Martin Lesky of Los Angeles lost his well-paying job at mortgage broker last year and owed the Internal Revenue Service thousands of dollars as well. One year later he had paid his debt and secured a gig at the IRS.
“People act like I have a disease when I tell them where I work,” said Lesky laughing. “But it’s a great job. I’m off the clock when I leave the building. Unless you tell me you’re screwing the IRS or something. Then your name goes in my book.”
A job at the much-hated government organization is actually a career that most people love. Many college grads head straight into the IRS for their first jobs, and people mid-career often quit the jobs and hook up with the tax man.
Someone who likes to deal with numbers and complex tax issues would feel at home being an IRS agent. Before you can work for the Internal Revenue Services, you’ll need to meet a few requirements for federal government jobs. Here’s how to become an IRS agent.
You can become an IRS agent if you have had experience as an accountant or as a tax advisor. Your main task will be to ensure that individuals and corporations are paying their taxes correctly and on time. You might be conducting reviews and audits on tax returns and comparing them with reports and information gathered from other sources to make sure that companies and individuals are not engaged in fraudulent tax activities.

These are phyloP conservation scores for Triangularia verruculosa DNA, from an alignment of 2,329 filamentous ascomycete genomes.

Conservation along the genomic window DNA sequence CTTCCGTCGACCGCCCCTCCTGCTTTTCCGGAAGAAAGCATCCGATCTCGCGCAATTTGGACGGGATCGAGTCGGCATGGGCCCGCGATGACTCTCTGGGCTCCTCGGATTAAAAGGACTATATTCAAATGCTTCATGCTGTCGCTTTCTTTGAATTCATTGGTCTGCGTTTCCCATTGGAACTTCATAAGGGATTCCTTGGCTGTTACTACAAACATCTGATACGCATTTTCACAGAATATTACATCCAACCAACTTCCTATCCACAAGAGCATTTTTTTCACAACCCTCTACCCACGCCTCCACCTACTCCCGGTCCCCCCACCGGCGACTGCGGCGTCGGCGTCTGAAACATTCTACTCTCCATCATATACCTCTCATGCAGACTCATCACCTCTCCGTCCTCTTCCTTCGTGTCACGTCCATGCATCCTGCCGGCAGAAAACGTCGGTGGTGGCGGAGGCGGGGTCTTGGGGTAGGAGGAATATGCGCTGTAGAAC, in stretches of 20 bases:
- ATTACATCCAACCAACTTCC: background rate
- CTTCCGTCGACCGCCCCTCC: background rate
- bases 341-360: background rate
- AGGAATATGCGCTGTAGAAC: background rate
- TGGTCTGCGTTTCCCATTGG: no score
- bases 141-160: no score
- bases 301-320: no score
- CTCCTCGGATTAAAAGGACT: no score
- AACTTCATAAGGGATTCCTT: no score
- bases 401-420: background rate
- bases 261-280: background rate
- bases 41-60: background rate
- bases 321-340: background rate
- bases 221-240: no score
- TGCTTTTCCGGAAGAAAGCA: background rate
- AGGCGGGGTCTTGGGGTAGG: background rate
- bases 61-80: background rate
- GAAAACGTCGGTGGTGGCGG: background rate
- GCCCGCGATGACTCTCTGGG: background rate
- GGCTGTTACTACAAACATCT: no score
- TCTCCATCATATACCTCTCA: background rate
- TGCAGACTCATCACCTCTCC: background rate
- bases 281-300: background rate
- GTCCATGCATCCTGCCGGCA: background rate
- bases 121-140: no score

Entry-level positions are open for people with at least 30 hours of accounting coursework. You can also be an IRS agent if you majored in tax analysis, business administration, or bookkeeping. If you are an accountant or are working in the accounting division of a company, you may find it easier to apply for the position of being an IRS agent. You can also look for employment in companies where you will be dealing with tax laws and regulations, financial accounting, and handling tax records.
The IRS has a variety of opportunities for all kinds of professionals, paraprofessionals, and administrative workers — plus seasonal jobs in many cities across the US. Some of the most popular include attorney, computer analyst, statistician, and compliance officer.
From time to time, however, you may see ads advising you to call for an application form and free government job information. These ads may claim that — in exchange for a payment or fee — they’ll send you the information you need for a position with the IRS, including how to test and score well. Some ads even claim to “guarantee” you will get a full-time permanent position with benefits, or they’ll refund your money.
The truth is anyone looking for information about IRS jobs can get all that information for free. Just visit USAJOBS to view all of the positions.
So, if you finished doing your taxes in 20 minutes without tearing out your hair and sobbing onto your keyboard, you might consider looking into a career at the IRS. Just don’t tell your friends if you get the gig.